GIRL: You could use a facial. Maybe you could get one here.
AVRIL: Waitaminute you guys. This is not about me. This is about me raising money for poor people in China.
BOY: Okay. Thank you.
GIRL: Thank you. From China.
AVRIL: Great. Let’s take the picture! Smile?
GIRL: No, but thanks.
Okay, so I know reading lists are more of a summer thing, and some of you are back in school and already slaves to your syllabi, but how fun would a DISGRASIAN book club be? We could time our meetings to coincide with our periods, drink magnums of red Burgundy, smoke a jay, ooh and aah over each others’ cute shoes, talk lit-rature, and pretend we’re really smart and well-read (which is kinda like how I got through college, minus the good French wine, because beggars and students with Stafford loans can’t be choosers). To kick this thing off, I’ve drawn up a reading list.
Also covered in this 144-page memoir vibrating with a heretofore unseen honesty this side of James Frey: How to Be a Drive-Bisexual. How to Wear Fake Balloon Tits without Blowing Out Your Back. How to Work That Pole. How to Fake-Cry. How to Dump Your TV Boyfriend/Girlfriend. And: How to Hide That Oozy Herpes Cold Sore.
The Pussycat Dolls recently endorsed this book about past-life regression, and, as we all know, their stamp of approval on all matters of intellectual import is SOLID GOLD. Pussycat Doll founder Robin Antin says, “(Many Lives, Many Masters) is about reincarnation, finding your soul mate, and people who are in your lives for a reason.” Methinks it’s only a matter of time before that makes it as a backcover blurb.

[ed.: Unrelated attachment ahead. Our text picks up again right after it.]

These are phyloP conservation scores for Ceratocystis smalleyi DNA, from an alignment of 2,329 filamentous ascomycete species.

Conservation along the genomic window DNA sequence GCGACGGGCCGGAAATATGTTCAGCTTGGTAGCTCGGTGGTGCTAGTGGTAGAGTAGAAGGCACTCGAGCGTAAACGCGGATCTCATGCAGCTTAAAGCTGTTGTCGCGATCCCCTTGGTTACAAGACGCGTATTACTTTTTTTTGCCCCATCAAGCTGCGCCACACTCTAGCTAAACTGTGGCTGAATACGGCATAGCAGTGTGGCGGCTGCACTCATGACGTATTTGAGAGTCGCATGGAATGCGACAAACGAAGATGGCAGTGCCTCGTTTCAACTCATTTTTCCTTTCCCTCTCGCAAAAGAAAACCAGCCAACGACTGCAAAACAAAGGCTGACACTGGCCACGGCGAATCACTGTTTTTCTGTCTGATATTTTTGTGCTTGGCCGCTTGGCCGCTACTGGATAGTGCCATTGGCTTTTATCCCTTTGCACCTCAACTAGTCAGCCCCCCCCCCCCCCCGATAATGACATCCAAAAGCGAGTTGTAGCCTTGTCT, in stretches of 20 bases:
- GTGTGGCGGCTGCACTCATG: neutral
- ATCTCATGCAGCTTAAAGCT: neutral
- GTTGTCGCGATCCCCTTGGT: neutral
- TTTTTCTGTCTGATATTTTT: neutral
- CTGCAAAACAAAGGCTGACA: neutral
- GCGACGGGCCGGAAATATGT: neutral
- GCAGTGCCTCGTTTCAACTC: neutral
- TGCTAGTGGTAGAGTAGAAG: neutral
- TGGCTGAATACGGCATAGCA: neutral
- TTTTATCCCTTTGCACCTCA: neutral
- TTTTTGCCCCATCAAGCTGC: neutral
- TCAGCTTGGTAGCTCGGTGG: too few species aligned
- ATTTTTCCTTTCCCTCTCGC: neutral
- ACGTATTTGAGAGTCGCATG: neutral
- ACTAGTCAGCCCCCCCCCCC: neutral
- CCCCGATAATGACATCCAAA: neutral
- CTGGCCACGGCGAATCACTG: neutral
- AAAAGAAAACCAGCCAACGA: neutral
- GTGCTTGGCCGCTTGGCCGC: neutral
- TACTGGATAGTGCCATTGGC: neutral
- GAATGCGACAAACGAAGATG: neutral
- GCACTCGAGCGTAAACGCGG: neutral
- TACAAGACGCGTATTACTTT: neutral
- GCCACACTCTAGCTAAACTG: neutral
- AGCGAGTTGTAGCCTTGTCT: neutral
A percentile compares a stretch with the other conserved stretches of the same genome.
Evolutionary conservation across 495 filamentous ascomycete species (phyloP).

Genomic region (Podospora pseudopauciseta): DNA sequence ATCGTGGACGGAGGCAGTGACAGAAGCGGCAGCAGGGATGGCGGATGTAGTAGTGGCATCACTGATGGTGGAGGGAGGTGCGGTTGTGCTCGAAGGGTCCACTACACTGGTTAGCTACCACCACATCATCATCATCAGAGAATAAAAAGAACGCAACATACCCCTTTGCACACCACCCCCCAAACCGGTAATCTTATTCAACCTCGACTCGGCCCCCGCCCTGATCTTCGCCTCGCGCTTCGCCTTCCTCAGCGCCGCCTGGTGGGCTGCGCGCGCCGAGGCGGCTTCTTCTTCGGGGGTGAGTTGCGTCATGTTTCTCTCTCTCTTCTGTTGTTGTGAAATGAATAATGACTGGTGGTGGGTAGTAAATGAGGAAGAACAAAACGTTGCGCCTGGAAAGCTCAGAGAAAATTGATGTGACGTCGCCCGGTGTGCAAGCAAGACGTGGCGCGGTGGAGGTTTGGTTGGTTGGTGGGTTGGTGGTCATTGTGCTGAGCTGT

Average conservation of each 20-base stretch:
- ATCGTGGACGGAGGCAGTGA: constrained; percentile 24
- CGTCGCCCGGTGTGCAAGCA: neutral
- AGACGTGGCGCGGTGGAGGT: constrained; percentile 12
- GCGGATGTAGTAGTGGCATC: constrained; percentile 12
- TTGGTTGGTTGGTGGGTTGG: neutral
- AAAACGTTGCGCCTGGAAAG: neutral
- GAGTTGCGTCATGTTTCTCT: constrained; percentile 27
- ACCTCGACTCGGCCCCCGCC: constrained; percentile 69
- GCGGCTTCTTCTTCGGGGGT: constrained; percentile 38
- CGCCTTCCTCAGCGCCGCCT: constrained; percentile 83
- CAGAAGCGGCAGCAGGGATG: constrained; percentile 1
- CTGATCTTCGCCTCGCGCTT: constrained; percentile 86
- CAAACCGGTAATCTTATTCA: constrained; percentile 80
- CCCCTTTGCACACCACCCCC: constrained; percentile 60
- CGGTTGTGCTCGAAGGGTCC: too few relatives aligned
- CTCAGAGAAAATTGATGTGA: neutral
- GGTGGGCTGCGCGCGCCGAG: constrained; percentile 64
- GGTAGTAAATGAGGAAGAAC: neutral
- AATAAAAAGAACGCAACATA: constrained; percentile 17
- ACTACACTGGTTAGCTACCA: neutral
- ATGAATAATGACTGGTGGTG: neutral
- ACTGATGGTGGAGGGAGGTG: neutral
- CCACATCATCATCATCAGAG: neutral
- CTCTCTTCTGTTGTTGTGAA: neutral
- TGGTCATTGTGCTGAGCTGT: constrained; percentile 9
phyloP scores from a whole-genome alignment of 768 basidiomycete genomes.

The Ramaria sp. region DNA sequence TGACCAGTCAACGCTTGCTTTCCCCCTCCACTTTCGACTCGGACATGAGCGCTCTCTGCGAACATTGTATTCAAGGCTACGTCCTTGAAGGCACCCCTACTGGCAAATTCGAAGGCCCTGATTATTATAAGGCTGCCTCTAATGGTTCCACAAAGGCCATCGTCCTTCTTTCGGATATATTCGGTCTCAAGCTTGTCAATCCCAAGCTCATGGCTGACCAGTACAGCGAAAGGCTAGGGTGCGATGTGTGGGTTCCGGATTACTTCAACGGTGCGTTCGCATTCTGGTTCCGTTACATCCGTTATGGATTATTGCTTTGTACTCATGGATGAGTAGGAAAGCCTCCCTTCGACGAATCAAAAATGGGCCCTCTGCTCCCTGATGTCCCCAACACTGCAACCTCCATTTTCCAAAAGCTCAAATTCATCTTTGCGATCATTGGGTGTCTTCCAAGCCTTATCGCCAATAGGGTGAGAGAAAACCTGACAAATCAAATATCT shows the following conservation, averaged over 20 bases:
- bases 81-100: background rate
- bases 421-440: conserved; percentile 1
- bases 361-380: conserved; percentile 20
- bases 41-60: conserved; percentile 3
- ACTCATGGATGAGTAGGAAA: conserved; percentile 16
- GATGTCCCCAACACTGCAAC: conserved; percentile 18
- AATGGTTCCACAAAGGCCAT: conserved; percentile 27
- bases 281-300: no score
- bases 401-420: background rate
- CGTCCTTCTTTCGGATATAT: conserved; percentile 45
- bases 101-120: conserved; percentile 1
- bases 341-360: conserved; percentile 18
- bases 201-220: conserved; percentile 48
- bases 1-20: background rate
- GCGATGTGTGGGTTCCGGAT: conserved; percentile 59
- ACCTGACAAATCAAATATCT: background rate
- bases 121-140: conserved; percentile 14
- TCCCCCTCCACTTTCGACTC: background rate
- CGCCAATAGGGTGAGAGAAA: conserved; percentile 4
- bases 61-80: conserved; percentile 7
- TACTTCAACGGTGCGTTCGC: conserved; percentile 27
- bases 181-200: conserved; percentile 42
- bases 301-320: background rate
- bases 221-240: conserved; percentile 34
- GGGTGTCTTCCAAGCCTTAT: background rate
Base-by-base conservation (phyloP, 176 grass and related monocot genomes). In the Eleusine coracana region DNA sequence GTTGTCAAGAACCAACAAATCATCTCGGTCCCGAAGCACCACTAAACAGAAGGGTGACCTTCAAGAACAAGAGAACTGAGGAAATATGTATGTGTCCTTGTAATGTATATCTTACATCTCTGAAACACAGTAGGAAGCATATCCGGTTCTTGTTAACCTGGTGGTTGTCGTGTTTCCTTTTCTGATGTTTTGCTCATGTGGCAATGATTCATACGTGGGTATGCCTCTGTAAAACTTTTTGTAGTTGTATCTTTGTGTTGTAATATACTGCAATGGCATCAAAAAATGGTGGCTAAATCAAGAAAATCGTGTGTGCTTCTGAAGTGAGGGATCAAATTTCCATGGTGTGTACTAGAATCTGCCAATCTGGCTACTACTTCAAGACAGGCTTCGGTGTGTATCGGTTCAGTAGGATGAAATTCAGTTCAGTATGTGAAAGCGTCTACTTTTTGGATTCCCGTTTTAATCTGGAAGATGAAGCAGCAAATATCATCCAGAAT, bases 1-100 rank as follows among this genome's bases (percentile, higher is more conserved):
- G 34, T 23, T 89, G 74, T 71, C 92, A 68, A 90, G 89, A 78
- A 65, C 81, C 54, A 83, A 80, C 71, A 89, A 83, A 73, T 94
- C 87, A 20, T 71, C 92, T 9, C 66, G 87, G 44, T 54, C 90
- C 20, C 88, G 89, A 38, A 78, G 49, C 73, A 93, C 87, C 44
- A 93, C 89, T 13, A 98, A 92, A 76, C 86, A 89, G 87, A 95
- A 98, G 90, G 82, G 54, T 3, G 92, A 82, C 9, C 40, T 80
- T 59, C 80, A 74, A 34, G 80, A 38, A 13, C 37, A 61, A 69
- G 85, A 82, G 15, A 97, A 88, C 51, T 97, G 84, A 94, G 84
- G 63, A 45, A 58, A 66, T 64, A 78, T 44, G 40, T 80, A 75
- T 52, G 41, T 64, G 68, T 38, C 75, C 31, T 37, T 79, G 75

(* Many Lives, Many Masters is not to be confused with Many Lives, Many Masturbators, another Pussycat Doll favorite.)
The Booker Prize shortlist – The White Tiger, The Secret Scripture, Sea of Poppies, The Clothes on Their Backs, The Northern Clemency, and A Fraction of the Whole
I know, I know, you’re thinking, Crap, that’s a whole lotta books. This doesn’t sound fun anymore. Does it help to know that a writer for London’s Daily Telegraph distilled the books down to this:
“Token Asian; Oirish misery novelist; another token Asian; Guardian woman; gay; token Australian wild-card with beard who looks definitely a bit foreign.“
Kinda saves us the trouble of actually reading them, when we’re being told that the books are a bunch of PC garbage-truck, tokenizing drivel (Do two Asians on one shortlist still make them tokens? Just checking).
Cool! That means we can skip the book part of our book club and get down to what really matters–drinking, smoking, and talking about each others’ shoes. Gaw, reading is so fun!